When a friend pointed out that Les Mis put together a 25th anniversary concert, I was a little dumbstruck. It didn’t seem that long ago when I first watched Les Mis, became so absolutely smitten with Eponine and subsequently developed an unhealthy obsession with Broadway, and particulary Frank Wildhorn’s musicals Jekyll and Hyde as well as the amazing, amazing Scarlet Pimpernel.
To think it was the NBA All-Star halftime show at Madison Square Garden that started it all. Oh my, it was the 1998 NBA All-Star Game.
I consider myself a lifelong Les Mis fan, having purchased the original cast recording, the complete symphonic recording, the 10th year anniversary concert CD, and 2 copies of the concert DVD. As such, I am heavily invested in the Les Mis story, and like any fan worth their salt, we guard the telling of the story very jealously, scrutinising the new cast members chosen for the 25th anniversary milestone concert.
Let’s put it this way: we start off with the premise that there is no one who can ever replace the original cast. No one is going to come close to Colm Wilkinson as JVJ and to suggest Lea Salonga’s Eponine as substitutable is borderline heresy. You’ll often hear us old fogeys bemoaning the fact that there’ll never be another _, but it is important not to mistake our nostalgia for disrespect.
We accept that time truly waits for no man, and it is essential that the new generation of actors take over the esteemed mantle of perpetuating the story for their peers. The story should outlive one generation’s interpretation of it; the younger generation, having come of age, ought to own its telling, embracing it and improving upon it.
But that said, please send your very best - voices and talent worthy of the high bar laid down by an illustrious cast such as Michael Ball, Ruthie Henshall (oh I swoon), Anthony Warlow and Philip Quast. Apart from Lea, whom even time has touched, I do not know any of the cast of the 25th anniversary concert. I only hope they understand their role in all this and uphold the tradition proudly, not viewing it as just another show or a feather in their cap. To be the bearer of the story is not something anyone should take on frivolously or carelessly, for truly, as Yeats so succinctly put it, “[we] have spread my dreams under your feet, Tread softly because you tread on my dreams”.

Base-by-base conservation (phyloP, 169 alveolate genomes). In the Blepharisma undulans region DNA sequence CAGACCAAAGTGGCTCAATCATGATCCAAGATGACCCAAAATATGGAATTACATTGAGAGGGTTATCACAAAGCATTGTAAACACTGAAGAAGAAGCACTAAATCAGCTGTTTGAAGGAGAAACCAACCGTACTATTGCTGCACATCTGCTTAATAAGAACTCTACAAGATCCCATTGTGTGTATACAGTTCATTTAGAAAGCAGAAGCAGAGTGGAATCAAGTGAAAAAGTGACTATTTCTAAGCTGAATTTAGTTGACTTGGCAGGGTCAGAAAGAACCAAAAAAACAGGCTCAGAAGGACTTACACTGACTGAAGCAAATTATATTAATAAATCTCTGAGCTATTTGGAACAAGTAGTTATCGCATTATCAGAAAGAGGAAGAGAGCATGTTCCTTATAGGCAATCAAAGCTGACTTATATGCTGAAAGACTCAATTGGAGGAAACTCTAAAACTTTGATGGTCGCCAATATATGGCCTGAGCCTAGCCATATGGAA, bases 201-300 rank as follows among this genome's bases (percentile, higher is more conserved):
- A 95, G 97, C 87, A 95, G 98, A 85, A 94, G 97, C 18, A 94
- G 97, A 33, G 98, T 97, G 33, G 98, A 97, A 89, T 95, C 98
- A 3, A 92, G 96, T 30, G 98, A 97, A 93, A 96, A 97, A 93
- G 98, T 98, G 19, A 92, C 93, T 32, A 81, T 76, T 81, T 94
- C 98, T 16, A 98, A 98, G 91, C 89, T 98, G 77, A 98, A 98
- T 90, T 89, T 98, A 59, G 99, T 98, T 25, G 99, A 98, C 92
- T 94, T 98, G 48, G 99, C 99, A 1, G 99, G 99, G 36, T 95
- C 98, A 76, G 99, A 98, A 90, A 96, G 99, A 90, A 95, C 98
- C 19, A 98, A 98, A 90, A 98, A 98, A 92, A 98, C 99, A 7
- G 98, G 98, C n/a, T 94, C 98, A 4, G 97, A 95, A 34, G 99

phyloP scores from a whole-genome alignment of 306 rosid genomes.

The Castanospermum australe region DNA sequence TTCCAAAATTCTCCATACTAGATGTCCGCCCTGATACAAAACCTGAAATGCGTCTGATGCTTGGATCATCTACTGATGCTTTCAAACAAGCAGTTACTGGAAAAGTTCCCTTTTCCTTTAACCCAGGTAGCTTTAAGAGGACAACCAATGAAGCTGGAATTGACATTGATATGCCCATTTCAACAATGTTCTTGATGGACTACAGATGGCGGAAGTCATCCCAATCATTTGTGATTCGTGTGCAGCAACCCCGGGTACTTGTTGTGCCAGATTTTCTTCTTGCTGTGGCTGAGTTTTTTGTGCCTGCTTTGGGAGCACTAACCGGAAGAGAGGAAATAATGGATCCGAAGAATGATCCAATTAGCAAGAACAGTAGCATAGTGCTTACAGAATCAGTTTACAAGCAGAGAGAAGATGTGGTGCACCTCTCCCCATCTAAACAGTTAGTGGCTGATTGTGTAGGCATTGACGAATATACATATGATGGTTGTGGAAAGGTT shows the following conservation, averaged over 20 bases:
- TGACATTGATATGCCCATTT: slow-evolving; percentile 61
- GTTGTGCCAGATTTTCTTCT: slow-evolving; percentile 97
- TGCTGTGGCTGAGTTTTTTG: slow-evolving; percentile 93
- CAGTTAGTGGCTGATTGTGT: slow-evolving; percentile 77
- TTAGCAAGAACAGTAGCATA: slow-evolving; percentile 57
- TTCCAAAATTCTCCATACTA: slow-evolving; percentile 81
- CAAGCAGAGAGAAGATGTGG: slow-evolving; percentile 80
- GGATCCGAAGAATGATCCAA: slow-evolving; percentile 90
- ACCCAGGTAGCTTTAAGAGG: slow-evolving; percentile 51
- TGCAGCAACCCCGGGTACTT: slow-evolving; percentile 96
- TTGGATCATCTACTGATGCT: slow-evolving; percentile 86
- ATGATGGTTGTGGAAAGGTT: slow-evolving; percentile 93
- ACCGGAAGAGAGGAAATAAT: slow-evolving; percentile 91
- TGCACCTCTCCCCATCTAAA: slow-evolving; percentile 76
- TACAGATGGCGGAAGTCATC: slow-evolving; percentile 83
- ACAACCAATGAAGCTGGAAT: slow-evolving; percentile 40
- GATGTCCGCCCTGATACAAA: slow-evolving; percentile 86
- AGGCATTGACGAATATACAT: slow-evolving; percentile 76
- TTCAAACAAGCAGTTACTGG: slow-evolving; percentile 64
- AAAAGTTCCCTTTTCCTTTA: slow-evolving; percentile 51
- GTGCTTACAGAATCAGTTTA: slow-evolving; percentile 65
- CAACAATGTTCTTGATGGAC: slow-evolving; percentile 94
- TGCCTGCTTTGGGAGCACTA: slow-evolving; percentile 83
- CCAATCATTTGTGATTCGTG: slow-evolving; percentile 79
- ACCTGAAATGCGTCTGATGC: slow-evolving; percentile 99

While there is only one original cast, the Les Mis faithful often spend time considering over the what-could-have-beens: Warlow would have made a different Valjean. We could argue over who is the greater, but frankly, the story of Les Mis is greater than her actors.
The story of Les Mis is our story. It resonates within us because at some point in our lives, in some fashion, we are Les Miserablés, and we are searching for inspiration to rise above our circumstance and achieve something greater than ourselves.
The wisdom of the crowd is also the madness of the mob.
The power of publishing now made available to everyone who has access to the web, we have been privileged to have shared stories and moments which have uplifted us, such as the community-spirit of the Japanese in the face of natural disaster; and at the exact same moment we are bombarded with inane user-submitted lyrics set to Rebecca Black’s Friday.
When you throw in the emotional volatility of the Singapore elections things get a little testy. It was extremely disheartening to see how quickly we delved into the pits of tabloid sensationalism right after the PAP announced 27-year-old Ms Tin Pei Ling as one of their new candidates. I can understand the concerns about her being too young to connect with older voters, but why dig up her Facebook photo of her posing with a Kate Spade box? Or insinuate that she got to where she is solely because she is married to a high-flying civil servant?
We vote because we want the best among us to represent us, and to bring out the best in us in order to move us onward as a nation. How we conduct ourselves as voters reveals volumes of who we are as a people, and it is likely that unless we keep our eye on the real social issues before us, we will have wasted our vote and turned the democratic process into nothing more than vain pageantry.
Looking back at the last decade, God has been wondrously kind. Work-wise it has never been about choosing jobs so much as it was subscribing to causes which resonated.
It’s been a little more than 2 months at the new gig at the National Population and Talent Division and it’s been an eye-opener to say the least. Moving out of education was a difficult choice to make - I will always have a very special place for education in my heart. There are few things more important than making sure our children are equipped to deal with the pragmatic, ideological and ethical challenges of the extremely fast-changing landscape before them. My time at the Ministry of Education was an absolute blast, and subsequently my stint at Temasek Polytechnic gave me the ground-level view of how national education policy met with the sheer vigour and force of youth.